This ’n’ that ’n’ the other ’n’ the other ’n’ the other

All from AL B of Hartland: (1) “As a tour leader, I took many group photos. There are the magic words, words with weight, used to make one smile: I’d say ‘Prunes,’ ‘Say cheese,’ ‘Smile,’ ‘Smile, you’re on “Candid Camera,”‘ ‘Whiskey,’ ‘Lottery winners,’ ‘Cabbageheads’ and ‘Duck snort.’ A duck snort is a softly hit ball that goes over the infield and lands in the outfield for a hit. Chicago White Sox announcer Ken ‘Hawk’ Harrelson popularized the term.”

(2) “A bug zapper participates in an indiscriminate slaughter of insects, many of them beneficial. A University of Delaware study found that 0.22 percent of the kills were biting insects. Research showed that your chances of being bitten by a mosquito increase when you are near a bug zapper. The light is attractive, and so are you.”

(3) “My wife and I walked the county fair. We strolled by the onion-rings stand. We knew from experience those rings were tasty. Their aroma was inviting. ‘Those onion rings smell great,’ said my wife. I love my wife, so we walked past the stand again.”

(4) “This is the time of the year when I think of family reunions. I remember when I had a full roster of aunts. We had a pie table at reunions in those years. Woe be to anyone who brought a store-bought pie. Those good women believed in being fruitful and multi-pied.”

(5) “I’ve learned . . . the inventor of the doorbell didn’t own a Chihuahua.”

Band Name of the Day: The Chicken People — or: The Duck Snorts

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Five things we learned from the Ravens’ 41-17 loss to the Cincinnati Bengals

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50 Colo. Time dealers, Wells are auto fame inductees

The Ravens had their worst performance of the season in a lopsided 41-17 home loss to the Cincinnati Bengals. Here are five things we learned Sunday afternoon:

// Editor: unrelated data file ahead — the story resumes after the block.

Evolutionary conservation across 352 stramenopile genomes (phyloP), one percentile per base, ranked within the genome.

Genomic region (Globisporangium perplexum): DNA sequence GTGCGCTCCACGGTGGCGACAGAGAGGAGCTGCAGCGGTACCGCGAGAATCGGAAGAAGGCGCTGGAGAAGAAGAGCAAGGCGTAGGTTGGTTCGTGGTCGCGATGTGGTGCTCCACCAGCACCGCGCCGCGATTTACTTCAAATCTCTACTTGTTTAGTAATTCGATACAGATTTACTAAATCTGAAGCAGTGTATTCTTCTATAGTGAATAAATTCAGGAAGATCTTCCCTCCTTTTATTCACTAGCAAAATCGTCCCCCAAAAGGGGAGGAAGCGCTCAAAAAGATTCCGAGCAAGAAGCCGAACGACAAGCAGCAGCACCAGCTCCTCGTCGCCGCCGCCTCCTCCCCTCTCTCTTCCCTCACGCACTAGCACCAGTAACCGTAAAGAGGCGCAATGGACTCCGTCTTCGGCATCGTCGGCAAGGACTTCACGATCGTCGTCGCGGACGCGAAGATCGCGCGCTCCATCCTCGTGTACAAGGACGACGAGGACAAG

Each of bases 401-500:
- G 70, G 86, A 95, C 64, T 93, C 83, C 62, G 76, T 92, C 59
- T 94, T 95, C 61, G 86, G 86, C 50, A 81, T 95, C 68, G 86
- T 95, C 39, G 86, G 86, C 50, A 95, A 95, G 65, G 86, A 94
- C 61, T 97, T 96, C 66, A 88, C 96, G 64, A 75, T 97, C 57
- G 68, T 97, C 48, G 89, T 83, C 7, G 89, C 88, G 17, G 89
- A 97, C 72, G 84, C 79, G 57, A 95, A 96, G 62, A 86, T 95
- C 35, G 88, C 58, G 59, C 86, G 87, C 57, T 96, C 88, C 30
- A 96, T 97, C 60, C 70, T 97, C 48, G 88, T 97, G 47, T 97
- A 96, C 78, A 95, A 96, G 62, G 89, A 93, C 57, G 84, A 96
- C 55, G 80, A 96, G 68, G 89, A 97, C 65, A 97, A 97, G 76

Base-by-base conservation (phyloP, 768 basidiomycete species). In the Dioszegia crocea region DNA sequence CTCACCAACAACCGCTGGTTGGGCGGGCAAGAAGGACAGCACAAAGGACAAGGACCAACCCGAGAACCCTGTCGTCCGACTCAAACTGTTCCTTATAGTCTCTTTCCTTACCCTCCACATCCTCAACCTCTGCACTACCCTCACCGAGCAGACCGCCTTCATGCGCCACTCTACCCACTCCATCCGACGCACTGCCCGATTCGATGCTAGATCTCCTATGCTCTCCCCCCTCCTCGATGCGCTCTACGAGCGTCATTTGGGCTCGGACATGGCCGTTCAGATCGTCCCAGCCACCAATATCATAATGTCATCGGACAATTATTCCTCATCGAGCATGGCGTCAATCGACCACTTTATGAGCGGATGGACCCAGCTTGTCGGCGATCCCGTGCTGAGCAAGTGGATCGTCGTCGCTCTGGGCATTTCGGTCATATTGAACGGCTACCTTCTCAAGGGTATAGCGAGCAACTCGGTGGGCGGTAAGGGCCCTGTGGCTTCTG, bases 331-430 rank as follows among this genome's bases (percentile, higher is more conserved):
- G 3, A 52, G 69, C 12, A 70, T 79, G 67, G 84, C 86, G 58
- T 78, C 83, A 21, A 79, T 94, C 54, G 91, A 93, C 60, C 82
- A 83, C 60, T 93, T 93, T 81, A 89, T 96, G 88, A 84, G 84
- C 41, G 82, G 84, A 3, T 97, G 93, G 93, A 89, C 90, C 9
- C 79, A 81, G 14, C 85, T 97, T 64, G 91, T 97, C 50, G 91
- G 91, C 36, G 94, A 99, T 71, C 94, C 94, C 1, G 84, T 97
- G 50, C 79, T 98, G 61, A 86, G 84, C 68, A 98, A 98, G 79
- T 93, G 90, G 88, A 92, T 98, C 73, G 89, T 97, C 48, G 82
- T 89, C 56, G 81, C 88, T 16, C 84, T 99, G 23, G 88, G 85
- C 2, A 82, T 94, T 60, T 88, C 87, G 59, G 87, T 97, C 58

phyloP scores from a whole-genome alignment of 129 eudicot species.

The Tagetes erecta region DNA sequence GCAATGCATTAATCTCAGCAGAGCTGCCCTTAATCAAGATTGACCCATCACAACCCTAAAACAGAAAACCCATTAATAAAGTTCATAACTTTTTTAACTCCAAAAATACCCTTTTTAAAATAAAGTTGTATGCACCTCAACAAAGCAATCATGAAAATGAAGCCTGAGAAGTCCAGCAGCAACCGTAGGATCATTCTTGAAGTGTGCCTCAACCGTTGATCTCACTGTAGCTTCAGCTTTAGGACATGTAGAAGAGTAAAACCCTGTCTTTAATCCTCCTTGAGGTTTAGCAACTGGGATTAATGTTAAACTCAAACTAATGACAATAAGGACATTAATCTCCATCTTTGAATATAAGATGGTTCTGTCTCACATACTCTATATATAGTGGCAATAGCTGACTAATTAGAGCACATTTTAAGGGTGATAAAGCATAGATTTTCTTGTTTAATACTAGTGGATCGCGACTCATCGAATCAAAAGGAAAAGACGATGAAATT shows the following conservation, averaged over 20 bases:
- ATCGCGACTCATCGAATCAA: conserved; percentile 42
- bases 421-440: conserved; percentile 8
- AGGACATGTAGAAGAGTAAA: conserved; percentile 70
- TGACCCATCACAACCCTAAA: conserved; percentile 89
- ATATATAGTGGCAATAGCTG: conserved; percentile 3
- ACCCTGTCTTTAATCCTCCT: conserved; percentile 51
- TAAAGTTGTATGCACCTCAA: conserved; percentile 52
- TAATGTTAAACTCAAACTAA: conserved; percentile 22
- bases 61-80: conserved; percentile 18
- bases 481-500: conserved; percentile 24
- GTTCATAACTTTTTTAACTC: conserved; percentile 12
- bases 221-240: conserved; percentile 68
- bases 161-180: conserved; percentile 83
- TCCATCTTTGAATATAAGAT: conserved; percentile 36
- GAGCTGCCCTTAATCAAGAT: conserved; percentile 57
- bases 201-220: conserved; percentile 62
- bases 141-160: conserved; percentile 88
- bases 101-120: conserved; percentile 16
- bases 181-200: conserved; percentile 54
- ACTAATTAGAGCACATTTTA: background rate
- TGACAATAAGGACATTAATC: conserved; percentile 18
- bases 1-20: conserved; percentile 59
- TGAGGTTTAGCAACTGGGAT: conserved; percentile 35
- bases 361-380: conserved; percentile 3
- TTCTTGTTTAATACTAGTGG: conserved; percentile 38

The Ravens cannot dwell on a humiliating defeat any more than they did on a proud victory.

The Ravens entered with a 5-1 record built on one-score victories and a single blowout. They exited as victims of a pummeling that sent them into their bye week facing serious questions about their status as an AFC contender.

We’re talking about what happened Sunday, right? Well, yes, but we could also be describing the events of Oct. 21, 2012, when the Ravens fell, 43-13, to the Houston Texans. That story ended 3 ½ months later in New Orleans, with Joe Flacco clutching a Super Bowl Most Valuable Player award.

This is not to say the Ravens are destined to win the Super Bowl because they ate a blowout in Week 7. It’s just to say that one week is one week in the NFL. It’s not unusual for an eventual champion to be embarrassed on a given Sunday. Need more recent evidence? The Tampa Bay Buccaneers fell, 38-3, to the New Orleans Saints in Week 9 last season.

This was not a disqualifying loss for the Ravens any more than their 34-6 blowout of the Los Angeles Chargers, just seven days earlier, was a certification of their AFC preeminence.

“It’s always week to week; it’s always game to game,” coach John Harbaugh said. “There never is any running narrative, it just doesn’t exist.”

Please don’t read this as an excuse for the Ravens’ performance. They tackled and covered poorly against a talented, hungry opponent that was eager to pounce on every mistake. They did not run the ball with any consistency against a defense that yielded 404 rushing yards to them in Week 17 of last season. Quarterback Lamar Jackson waited too long for plays to develop and took five sacks as a result. They were much the lesser team on their home field in an early battle for AFC North supremacy.

“This one’s going to burn a little bit,” defensive end Calais Campbell said, and you could hear from his humbled tone that he meant it.